Declawing a cat doesn’t hurt it:
Declawing a cat involves amputating the end of the toe bone, which is a very painful procedure. After the procedure, cats often experience pain and discomfort, and in some cases, they may even suffer from long-term problems such as lameness, infection, nerve damage, and behavioural changes. (This is, in our view, one of the worst common myths about cats).
A human year is equal to seven cat years:
A cat’s first year is equivalent to 16 human years, while subsequent years are equivalent to 4-5 human years. A cat’s development is roughly equivalent to an additional 9-10 human years from its second year.
Cats only purr when they are happy:
Cats can purr for various reasons, including when they are content or in pain.
Cats can be fed a vegan diet:
Cats are obligate carnivores, meaning they must eat meat to get the essential nutrients that they need to survive. Cats require a diet high in protein and amino acids, specifically taurine, which are found mainly in meats. A vegan diet does not provide cats with all the necessary nutrients they need to stay healthy and can lead to malnutrition and other health issues.
Cat litter and female pregnancy:
The myth about a potential pregnancy risk from cat litter has arisen from discovering that a parasite often found in cat faeces, Toxoplasma gondii, can cause birth defects in humans. However, it is simple to avoid infection by delegating the litterbox cleaning to someone else, wearing gloves when cleaning the litterbox, washing your hands after handling your cat, and not eating or handling your cat at the same time.
Common Myths About Cats in Relation to Superstition, Witchcraft and Magic
Are cats good luck?
There are so many ancient myths about cats. Cats are symbols of luck, witchcraft and magic across cultures and history. The colour of a cat is also an important factor in the superstitions surrounding felines, as different colours have different meanings in various parts of the world.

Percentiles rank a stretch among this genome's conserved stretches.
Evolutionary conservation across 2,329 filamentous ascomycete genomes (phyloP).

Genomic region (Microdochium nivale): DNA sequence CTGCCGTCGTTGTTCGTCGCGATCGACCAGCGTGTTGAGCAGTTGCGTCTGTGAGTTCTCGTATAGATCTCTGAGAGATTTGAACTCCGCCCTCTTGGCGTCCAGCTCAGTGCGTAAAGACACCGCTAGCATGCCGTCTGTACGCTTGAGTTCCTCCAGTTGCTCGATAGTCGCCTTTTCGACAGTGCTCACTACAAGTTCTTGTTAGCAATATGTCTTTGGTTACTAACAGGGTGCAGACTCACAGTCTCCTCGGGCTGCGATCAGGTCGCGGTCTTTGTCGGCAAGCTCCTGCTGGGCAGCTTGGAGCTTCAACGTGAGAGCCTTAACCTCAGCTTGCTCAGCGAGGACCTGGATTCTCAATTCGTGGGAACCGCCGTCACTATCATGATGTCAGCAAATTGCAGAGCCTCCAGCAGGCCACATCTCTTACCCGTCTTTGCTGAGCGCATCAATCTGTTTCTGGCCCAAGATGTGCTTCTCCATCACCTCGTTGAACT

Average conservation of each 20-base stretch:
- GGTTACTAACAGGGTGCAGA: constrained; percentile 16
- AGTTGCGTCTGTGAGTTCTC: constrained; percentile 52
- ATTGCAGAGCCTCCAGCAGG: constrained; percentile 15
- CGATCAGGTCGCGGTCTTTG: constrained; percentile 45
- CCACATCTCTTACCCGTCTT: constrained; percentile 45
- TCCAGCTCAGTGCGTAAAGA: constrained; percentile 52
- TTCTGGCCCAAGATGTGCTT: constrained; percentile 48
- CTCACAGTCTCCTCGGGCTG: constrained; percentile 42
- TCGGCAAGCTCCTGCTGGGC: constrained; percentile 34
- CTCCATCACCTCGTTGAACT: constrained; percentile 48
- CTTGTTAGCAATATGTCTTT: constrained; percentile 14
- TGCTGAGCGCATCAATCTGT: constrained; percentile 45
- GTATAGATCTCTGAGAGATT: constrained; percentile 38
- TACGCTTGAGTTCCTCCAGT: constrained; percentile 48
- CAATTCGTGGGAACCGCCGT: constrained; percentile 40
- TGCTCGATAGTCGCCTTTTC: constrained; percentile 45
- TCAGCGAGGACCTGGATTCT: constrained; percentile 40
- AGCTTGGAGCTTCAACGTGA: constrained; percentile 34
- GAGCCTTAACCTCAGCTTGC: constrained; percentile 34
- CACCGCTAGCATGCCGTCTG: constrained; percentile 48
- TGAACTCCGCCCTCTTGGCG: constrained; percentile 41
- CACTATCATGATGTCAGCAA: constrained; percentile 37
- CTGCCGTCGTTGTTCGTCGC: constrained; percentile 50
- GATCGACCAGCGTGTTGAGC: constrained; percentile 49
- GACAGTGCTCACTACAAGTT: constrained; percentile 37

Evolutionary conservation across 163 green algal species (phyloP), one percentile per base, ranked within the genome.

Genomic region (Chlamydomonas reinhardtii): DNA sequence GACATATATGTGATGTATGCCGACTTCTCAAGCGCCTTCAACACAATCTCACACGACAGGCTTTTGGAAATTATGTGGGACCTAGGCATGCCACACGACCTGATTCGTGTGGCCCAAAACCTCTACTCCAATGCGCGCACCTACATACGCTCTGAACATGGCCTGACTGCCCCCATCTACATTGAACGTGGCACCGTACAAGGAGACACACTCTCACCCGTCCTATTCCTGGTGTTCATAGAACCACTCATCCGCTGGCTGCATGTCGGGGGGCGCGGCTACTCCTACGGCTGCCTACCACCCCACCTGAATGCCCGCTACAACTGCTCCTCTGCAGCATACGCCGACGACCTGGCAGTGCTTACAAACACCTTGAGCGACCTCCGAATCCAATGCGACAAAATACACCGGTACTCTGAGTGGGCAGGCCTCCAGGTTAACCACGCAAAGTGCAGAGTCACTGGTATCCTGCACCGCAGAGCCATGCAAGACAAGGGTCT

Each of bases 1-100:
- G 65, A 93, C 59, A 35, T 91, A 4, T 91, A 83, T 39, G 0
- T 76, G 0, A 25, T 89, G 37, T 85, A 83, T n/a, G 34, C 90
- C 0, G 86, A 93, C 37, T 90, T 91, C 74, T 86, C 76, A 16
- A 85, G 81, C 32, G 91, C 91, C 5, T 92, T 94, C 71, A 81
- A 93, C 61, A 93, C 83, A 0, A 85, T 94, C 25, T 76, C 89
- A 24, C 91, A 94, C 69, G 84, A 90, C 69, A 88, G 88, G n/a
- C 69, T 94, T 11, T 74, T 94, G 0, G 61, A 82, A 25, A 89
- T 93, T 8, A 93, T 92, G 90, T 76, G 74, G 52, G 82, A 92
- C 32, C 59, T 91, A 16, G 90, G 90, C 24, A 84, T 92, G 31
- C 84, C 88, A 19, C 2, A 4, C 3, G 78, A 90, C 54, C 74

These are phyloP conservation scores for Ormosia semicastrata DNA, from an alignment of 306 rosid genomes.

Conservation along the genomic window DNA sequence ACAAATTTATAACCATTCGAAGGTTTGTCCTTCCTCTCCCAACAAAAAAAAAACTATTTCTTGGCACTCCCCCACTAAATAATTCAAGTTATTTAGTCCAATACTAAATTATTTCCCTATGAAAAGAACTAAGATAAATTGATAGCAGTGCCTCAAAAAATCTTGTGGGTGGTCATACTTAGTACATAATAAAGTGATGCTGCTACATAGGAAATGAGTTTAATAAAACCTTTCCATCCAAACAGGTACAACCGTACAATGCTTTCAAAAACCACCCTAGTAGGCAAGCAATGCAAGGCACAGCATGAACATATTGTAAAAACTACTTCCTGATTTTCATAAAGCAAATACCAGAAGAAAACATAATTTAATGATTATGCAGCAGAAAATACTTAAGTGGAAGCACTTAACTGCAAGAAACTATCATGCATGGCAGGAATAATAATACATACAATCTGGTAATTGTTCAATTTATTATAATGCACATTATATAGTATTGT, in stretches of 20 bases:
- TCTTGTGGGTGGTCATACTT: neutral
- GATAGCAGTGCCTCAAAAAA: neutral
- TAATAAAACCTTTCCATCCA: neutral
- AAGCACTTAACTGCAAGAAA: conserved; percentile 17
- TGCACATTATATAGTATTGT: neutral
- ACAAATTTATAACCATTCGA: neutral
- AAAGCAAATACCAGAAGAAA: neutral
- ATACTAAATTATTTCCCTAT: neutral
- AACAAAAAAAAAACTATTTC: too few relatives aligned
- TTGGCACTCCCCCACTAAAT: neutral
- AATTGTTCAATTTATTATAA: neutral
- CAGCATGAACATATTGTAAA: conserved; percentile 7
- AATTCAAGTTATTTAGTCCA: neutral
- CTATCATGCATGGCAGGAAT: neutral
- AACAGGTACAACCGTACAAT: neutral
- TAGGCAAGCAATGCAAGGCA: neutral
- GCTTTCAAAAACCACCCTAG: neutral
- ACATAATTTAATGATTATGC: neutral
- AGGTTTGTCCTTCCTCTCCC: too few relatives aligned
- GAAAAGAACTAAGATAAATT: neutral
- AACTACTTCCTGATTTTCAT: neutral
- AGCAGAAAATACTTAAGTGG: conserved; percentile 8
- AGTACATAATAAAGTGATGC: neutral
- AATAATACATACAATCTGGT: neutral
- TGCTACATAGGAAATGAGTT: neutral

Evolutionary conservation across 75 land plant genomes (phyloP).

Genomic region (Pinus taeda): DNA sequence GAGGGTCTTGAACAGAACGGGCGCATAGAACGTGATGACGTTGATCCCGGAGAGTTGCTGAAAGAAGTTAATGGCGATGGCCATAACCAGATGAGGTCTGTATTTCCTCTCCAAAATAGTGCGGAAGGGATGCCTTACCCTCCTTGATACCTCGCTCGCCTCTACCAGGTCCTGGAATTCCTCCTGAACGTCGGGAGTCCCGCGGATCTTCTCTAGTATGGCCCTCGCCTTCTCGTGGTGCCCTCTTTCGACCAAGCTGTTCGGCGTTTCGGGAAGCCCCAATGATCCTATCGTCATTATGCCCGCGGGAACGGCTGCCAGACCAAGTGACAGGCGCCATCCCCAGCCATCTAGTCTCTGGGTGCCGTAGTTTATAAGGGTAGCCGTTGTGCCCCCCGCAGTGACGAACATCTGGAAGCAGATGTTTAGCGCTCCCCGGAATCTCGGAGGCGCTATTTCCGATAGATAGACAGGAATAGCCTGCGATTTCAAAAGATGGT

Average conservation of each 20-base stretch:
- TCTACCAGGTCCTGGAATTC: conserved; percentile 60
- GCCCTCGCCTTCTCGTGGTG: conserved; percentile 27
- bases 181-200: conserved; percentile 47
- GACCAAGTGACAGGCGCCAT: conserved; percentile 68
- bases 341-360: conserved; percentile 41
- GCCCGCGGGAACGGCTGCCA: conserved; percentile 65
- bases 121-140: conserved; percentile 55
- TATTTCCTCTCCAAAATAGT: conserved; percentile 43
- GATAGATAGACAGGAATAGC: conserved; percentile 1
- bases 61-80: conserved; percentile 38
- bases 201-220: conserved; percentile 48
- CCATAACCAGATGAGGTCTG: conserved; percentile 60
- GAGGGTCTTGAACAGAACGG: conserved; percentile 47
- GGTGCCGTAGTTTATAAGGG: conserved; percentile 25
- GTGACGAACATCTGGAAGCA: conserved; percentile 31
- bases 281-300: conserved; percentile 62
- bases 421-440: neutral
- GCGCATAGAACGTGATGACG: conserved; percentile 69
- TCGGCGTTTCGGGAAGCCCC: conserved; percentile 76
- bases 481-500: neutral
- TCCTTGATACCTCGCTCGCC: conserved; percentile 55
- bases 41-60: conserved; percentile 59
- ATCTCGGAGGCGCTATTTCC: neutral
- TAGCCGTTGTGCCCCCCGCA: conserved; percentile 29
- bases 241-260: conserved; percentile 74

In ancient Egypt, for instance, cats were worshipped as deities, and the colour of the cat was believed to hold a special significance. Moreover, black cats were considered to have mystical power and were thought to be able to ward off evil spirits. In fact, black cats were so revered that the Egyptians even developed a special breed called the “panther cat” to amplify their powers.
In Western cultures, black cats are often associated with bad luck and are said to bring misfortune if they cross your path. This superstition is so profound that black cats are sometimes avoided or shunned by people who fear their bad luck might rub off on them.
In Japan, Calico cats are believed to be symbols of good luck and prosperity. This belief stems from the reasoned argument that the word “calico” in Japanese sounds similar to the word for “money”, and so the cat is thought to bring financial good fortune.
In some cultures, such as in Russia, white cats are considered symbols of purity and are said to bring good luck and harmony to the home. In contrast, in some Asian cultures, white cats are associated with death and are thought to be the reincarnation of ghosts or spirits.
Overall, the colour of a cat is steeped in superstition and is often seen as a sign of good or bad luck. However, please remember that these beliefs are purely cultural and should not be taken too seriously. The reality is that cats are just cats, regardless of their colour!
Have you tried our free Pet Symptom Checker? It could reduce your Vet bills drastically. Click Here to try it out today!
Need help with this article on common myths about cats? Contact Us, and we will be happy to assist you.